New challenge for recovering addicts: Finding a job

With millions in tax money pouring into the region for prevention, treatment and recovery, Wedell also examined whether the money is being spent on the most effective programs available. That story showed how a treatment drug is ending up on the streets and in jails.

Millions of tax dollars pay for drug treatment — is it working?

Throughout the series, the paper also chronicled personal stories of those who have overcome addiction in our community, showing that recovery does happen.

Mother of 7 rebuilding family after addiction

Local chef in recovery serves up message of hope

More addiction crisis coverage: 

Local mom in recovery: Jail ‘best thing that ever happened to me’

A day with Dayton’s overdose response team

Vets twice as likely to fatally OD — what the Dayton VA is doing about it

‘Life Changing Food’: This eatery hires only people recovering from addiction

Dayton Public Schools

Reporter Josh Sweigart has investigated how the district leaders plan to turn the district around. He began with examining the challenges facing Dayton Public Schools: low test scores, hemorrhaging enrollment, poverty and a historic lack of leadership.

He then dove deeper into some of these issues, such as the wide achievement gap between black and white students, racial disparities in discipline, chronic absenteeism, a large number of classes taught by substitutes and students who face staggering obstacles at home.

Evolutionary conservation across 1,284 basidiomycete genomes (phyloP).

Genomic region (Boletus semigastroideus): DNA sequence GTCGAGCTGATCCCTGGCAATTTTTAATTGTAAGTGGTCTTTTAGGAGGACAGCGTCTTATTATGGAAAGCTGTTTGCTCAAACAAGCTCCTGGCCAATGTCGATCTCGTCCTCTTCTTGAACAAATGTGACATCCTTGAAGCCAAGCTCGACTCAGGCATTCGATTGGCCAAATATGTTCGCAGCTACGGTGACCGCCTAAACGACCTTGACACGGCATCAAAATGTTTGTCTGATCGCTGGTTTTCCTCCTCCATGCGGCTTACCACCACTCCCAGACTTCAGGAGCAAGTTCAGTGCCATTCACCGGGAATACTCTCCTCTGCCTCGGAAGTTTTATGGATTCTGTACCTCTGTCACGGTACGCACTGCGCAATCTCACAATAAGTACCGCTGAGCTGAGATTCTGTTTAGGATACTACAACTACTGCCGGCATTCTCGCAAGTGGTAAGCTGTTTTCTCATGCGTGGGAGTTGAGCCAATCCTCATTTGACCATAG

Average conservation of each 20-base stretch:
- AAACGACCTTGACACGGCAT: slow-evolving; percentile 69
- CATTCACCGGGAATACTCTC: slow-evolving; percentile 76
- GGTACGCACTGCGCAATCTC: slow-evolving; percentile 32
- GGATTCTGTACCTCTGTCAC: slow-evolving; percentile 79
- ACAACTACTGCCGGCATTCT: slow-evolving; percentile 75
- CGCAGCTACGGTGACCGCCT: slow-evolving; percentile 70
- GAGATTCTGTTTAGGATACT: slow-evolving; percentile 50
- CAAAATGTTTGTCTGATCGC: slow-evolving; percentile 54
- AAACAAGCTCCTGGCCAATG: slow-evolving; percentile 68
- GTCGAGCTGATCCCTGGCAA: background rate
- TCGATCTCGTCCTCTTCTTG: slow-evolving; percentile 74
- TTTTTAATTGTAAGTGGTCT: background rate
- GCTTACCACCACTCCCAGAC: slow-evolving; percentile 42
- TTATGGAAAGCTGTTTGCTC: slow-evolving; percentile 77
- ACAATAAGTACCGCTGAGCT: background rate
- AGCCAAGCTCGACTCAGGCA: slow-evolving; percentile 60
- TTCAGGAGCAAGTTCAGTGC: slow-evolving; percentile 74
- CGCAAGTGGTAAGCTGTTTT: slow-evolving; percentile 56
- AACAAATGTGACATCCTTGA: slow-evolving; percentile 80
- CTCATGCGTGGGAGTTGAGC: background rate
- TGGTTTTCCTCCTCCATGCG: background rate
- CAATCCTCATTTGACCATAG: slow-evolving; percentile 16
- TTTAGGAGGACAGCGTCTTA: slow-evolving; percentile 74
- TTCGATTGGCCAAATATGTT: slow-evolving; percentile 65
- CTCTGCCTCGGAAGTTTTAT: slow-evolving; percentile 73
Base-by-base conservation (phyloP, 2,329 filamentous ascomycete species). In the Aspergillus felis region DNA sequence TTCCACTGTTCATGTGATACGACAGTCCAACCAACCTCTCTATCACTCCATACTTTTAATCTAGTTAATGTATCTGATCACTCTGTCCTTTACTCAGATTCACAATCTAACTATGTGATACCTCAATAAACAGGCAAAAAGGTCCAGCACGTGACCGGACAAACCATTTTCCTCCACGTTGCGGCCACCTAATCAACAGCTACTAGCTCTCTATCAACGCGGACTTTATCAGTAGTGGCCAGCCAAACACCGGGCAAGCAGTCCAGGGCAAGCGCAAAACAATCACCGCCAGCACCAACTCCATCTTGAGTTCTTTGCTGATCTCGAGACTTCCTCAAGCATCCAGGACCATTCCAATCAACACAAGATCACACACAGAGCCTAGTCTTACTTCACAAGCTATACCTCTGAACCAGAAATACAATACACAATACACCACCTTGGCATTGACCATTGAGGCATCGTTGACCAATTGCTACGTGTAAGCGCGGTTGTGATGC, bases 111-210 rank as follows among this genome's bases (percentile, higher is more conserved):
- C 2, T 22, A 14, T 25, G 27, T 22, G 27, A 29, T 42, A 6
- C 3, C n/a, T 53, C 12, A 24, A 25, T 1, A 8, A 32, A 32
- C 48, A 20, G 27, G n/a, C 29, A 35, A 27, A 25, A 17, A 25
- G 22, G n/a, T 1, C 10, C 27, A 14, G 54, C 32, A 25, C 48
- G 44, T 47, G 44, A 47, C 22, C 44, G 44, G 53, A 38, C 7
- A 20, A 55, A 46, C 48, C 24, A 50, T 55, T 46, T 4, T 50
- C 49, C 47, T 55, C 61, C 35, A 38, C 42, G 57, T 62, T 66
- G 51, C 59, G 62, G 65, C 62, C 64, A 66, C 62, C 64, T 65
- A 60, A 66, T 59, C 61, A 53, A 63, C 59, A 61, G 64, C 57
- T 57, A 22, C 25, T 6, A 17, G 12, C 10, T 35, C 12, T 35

Dayton Public Schools: Urgent turnaround needed as state takeover looms

The Dayton Daily News investigation also found changing the way many of the roughly 1,000 Dayton Public Schools teachers teach is key to the district avoiding a state takeover.

The issue is so critical Superintendent Elizabeth Lolli took what she called an unprecedented step to shut down schools for mandated training for all of their teachers. She also has beefed up their curriculum department, increased classroom oversight and placed significantly more teachers on corrective action plans.

Do Dayton teachers stack up? How the district is trying to put ‘high quality teaching’ in every classroom

Sweigart also went to Youngstown, which is already under an academic distress commission, to illustrate for readers what a state takeover would mean for Dayton. He found that Youngstown hasn’t made a dramatic improvement under the system.

What a state takeover would mean for Dayton schools